Universal York

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From York County to the Wider World

York County is part of what is known as a “cultural hearth,” an area from which ideas and culture spread throughout much of the country as settlers moved on.
In a recent post, I showed how the Great Wagon road, shown on the 1751 Fry-Jefferson map, carried pioneers to the south and west. Click here for that post.
That was only the beginning.

A more direct route from Dauphin, Cumberland, and northern York counties to Pittsburgh (then Ft. Duquesne) was a result of the French and Indian War (1754-1763). In 1758 British General John Forbes set out from Carlisle to take Ft. Duquesne from the French, building forts and a road as he went. After the hostilities, that road, much of which is traced for a good portion by Route 30 and parallels the Pennsylvania Turnpike, provided another way to the western territories.
A reader from northern Virginia, Bill Harshaw, reminded me, however, that not every family went to seek new land in the south or west. He tells me that his ancestors, Captain John Rippey and wife Mary Orson from Lower Chanceford Township went north, following the Susquehanna to the Finger Lakes area of New York state. Bill points out that the white settlers found that the Iroquois were successfully cultivating the land in that area. After a treaty was made with the Native Americans, settlers moved in, as the Rippeys did around 1804.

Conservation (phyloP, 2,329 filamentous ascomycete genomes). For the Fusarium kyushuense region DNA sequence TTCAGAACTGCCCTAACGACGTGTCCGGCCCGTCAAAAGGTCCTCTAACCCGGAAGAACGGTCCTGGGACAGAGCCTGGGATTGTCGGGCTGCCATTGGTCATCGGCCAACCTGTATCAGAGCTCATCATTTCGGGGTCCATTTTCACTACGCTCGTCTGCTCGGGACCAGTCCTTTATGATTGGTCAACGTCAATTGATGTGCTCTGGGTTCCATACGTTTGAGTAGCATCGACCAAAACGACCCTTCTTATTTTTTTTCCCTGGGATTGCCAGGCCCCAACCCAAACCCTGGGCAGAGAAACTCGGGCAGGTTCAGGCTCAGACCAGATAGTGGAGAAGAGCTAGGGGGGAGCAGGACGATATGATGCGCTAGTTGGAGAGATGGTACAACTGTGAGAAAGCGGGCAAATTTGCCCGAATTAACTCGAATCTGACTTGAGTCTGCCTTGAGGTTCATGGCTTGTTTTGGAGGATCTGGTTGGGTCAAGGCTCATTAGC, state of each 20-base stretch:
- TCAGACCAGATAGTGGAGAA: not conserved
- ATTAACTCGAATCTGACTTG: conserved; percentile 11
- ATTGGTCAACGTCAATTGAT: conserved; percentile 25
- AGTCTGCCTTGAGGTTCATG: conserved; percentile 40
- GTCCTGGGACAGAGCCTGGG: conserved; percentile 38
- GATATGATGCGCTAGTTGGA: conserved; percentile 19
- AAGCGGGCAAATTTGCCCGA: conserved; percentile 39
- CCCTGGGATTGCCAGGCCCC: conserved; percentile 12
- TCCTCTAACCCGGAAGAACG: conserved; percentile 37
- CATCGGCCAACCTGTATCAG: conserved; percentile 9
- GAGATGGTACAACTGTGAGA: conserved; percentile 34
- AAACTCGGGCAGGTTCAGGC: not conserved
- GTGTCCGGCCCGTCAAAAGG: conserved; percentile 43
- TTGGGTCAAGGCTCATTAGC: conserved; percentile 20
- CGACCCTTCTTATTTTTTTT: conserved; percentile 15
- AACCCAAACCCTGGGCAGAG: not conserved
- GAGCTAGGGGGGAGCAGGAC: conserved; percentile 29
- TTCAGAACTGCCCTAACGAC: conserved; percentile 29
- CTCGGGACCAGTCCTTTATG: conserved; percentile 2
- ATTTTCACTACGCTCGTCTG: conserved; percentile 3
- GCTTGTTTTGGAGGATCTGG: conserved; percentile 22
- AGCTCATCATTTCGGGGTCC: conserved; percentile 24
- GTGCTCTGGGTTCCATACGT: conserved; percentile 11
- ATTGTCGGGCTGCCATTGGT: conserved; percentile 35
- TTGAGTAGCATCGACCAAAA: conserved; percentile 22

Bill tells me that the John and Mary Rippey had 13 children. That number of offspring, or close to it, wasn’t unusual and illustrates why more and more land was needed to farm for each generation. Orson Run, near Chanceford Presbyterian Church at Airville, is named for Mary’s family, so there are probably still relatives living in York County.
Click here to connect to Bill’s Harshaw Family blog, which includes information on the Orsons and Rippeys.
How about your family? You might think you have no York County family connections, but don’t be too sure. You know the “six degrees of separation” theory? I sometimes think you only need three degrees to connect to York County.